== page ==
Perhaps you’ve heard: Apple is having an event tomorrow. Normally, this means that a sea of tech bloggers descends upon the Bay Area to cover it live for those sitting by their computers at home. But this time things are a bit different: Apple is actually streaming the event live — something they haven’t done in a very, very long time. Cue Double Rainbow: what does this mean?
It’s been so long since an Apple event has been live streamed that no one can seem to agree when the last one actually was. The consensus seems to be that it was a Macworld keynote (which IDG put on but Apple produced) back in the 2003 or 2004 timeframe. But what’s interesting is why Apple streamed one of these last ones: as some recall, it was at least in part to show off their then-new streaming technology — QuickTime Streaming Server. Might that be a hint about the intentions for tomorrow’s event?
Specifically, I’m wondering if Apple is streaming this event because streaming media will be a key part of the event. iTunes-in-the-Cloud is the big streaming service everyone is waiting for — but all indications are that this is still not ready to go just yet. What does seem ready to go are things like Netflix for the new iTV device. Guess how that would work? Yep, streaming.
What’s not yet clear is if Netflix has built an app for this new device just as they have for the iPhone and iPad, or if Apple worked with them to build it into the system. If it’s the latter, it’s certainly possible it will be using the “industry-leading HTTP Live Streaming” Apple is touting in their live stream press release. Interestingly enough, HTTP Live Streaming is also a part of Quicktime Streaming Solutions alongside the aforementioned Quicktime Streaming Server.
The other streaming wildcard here are the rumored new $0.99 television show rentals. It’s certainly possible that these will be downloadable content like current iTunes movie rentals — but perhaps Apple is intending to test out new streaming capabilities with them as well. After all, this new iTV is thought to only have something like 16 GB of storage space on board — that’s enough for only a handful of television shows in HD. You’d really have to rent them and them watch them right away if they are downloadable.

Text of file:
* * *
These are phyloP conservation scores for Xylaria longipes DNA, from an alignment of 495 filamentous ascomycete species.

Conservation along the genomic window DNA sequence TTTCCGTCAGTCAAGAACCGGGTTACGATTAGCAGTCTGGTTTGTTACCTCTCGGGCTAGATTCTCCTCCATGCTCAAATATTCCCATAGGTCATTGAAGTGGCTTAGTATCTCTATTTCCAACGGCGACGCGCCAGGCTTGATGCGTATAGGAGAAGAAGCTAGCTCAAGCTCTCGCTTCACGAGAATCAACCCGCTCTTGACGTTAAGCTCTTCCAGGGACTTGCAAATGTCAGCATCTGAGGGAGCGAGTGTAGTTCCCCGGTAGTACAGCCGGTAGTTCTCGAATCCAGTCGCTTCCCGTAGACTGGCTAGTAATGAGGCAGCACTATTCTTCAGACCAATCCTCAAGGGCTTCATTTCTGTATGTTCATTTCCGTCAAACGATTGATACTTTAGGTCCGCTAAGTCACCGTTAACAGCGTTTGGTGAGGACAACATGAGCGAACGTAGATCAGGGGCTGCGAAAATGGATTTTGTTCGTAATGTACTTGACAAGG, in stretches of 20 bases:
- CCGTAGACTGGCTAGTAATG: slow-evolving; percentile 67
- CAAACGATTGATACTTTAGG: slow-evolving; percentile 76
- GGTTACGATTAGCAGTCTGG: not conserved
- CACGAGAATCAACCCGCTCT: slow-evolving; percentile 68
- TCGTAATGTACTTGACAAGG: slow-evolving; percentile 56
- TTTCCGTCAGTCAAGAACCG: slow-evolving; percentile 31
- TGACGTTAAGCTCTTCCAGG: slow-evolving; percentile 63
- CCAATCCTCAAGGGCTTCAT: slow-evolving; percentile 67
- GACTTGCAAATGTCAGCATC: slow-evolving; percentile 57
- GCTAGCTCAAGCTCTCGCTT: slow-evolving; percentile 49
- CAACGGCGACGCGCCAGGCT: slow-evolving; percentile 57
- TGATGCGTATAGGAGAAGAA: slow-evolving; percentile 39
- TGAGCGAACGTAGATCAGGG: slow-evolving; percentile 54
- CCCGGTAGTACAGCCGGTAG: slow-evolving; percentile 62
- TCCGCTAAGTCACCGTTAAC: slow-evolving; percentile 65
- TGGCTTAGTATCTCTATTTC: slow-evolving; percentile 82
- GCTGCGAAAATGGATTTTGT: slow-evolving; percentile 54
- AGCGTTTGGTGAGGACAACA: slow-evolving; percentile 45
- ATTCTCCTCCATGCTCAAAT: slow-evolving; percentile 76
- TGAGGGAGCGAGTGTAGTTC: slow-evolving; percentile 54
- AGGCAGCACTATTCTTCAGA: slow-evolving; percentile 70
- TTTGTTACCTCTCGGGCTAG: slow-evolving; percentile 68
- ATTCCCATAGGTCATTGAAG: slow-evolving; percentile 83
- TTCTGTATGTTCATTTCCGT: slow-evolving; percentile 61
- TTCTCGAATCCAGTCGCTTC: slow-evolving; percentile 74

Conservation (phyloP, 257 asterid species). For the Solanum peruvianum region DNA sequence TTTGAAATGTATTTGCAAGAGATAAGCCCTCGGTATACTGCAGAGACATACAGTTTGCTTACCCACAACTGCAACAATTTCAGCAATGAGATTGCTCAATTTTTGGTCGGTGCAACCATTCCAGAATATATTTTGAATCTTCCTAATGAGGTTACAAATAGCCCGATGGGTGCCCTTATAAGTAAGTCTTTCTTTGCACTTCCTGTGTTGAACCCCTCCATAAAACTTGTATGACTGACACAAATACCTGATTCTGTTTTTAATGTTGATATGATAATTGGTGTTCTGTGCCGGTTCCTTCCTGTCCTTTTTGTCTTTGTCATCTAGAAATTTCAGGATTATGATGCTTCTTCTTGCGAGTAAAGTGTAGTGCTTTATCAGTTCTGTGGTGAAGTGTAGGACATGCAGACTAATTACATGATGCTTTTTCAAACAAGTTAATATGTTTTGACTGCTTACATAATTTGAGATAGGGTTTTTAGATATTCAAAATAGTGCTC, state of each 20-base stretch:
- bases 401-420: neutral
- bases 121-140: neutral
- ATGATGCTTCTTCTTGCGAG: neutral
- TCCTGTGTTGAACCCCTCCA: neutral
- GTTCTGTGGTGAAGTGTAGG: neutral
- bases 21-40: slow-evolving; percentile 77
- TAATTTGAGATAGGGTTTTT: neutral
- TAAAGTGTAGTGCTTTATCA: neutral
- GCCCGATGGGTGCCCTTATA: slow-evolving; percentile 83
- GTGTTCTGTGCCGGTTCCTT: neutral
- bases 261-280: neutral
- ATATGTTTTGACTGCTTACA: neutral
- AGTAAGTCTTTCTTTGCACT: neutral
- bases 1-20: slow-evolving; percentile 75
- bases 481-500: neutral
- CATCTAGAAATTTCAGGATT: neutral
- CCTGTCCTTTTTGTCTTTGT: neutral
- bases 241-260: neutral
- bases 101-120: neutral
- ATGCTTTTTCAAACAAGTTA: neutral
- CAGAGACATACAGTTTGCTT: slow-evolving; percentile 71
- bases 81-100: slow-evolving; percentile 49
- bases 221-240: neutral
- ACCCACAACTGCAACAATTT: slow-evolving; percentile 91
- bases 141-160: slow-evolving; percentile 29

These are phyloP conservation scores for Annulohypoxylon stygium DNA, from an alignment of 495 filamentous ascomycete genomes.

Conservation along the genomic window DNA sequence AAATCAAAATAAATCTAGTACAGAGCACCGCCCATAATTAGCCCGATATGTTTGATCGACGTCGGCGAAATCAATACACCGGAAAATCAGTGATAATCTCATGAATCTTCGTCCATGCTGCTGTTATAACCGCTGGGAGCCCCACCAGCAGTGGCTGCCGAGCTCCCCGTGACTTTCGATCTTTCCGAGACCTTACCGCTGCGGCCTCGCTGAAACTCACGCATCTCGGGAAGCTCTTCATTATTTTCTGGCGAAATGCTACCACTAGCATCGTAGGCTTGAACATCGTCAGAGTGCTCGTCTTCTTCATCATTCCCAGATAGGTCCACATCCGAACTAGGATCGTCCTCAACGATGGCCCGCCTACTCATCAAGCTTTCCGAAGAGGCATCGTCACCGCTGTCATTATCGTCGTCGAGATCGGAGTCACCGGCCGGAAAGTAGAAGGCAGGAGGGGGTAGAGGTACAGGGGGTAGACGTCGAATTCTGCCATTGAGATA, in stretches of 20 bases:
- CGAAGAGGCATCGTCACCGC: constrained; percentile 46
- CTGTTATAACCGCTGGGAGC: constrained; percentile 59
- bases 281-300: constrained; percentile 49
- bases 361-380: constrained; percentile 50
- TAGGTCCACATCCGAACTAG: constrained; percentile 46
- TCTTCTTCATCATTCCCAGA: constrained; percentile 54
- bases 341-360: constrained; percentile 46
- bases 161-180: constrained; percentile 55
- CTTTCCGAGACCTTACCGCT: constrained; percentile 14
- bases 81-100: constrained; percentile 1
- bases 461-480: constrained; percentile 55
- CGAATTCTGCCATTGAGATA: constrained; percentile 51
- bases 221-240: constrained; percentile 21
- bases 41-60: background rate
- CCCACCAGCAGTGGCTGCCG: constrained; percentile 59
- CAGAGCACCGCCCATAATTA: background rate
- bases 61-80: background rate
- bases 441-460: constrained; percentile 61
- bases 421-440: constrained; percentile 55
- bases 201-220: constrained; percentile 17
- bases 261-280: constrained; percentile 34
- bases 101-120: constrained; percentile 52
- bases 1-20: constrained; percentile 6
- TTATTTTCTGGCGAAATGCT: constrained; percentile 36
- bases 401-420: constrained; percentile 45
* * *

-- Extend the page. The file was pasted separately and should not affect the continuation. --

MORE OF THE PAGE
So while it’s entirely possible that Apple just randomly decided to flip the switch to start streaming their events live after all these years — it seems just as likely that it’s a calculated move by Apple to tie everything they’re doing with streaming together around this event. If that’s the case, you can bet CEO Steve Jobs will mention it on stage — something like “it’s the same technology we’re using to stream this to all those people on Apple devices watching this live around the world right now!”
They just better hope the stream holds up. If not, us lowly bloggers will still be there as backup.
Update: A number of people have commented that the live stream may be a direct reaction to the issues Jobs had during the WWDC keynote getting his iPhone to work with the WiFi because of all the signals in the room. That’s definitely a possibility as well — you can imagine Apple telling guests to turn off WiFi hot spots in the beginning and noting that the entire event is being streamed if they’re worried about their readers missing anything.
That said, Yerba Buena (where the event is being held) is much smaller than the keynote room in Moscone West. That means there will likely be a lot less people with WiFi devices.
Still, you can imagine Jobs wanting to do everything possible to avoid the awkward situation last time.
Update 2: Others are suggesting this may be a test of the new massive data center Apple has built in North Carolina. We do know that is coming on line at some point this year, so it’s certainly possible.
Started by Steve Jobs, Steve Wozniak, and Ronald Wayne, Apple has expanded from computers to consumer electronics over the last 30 years, officially changing their name from Apple Computer, Inc. to Apple, Inc. in January 2007. Among the key offerings from Apple’s product line are: Pro line laptops (MacBook Pro) and desktops (Mac Pro), consumer line laptops (MacBook Air) and desktops (iMac), servers (Xserve), Apple TV, the Mac OS X and Mac OS X Server operating systems, the iPod, the...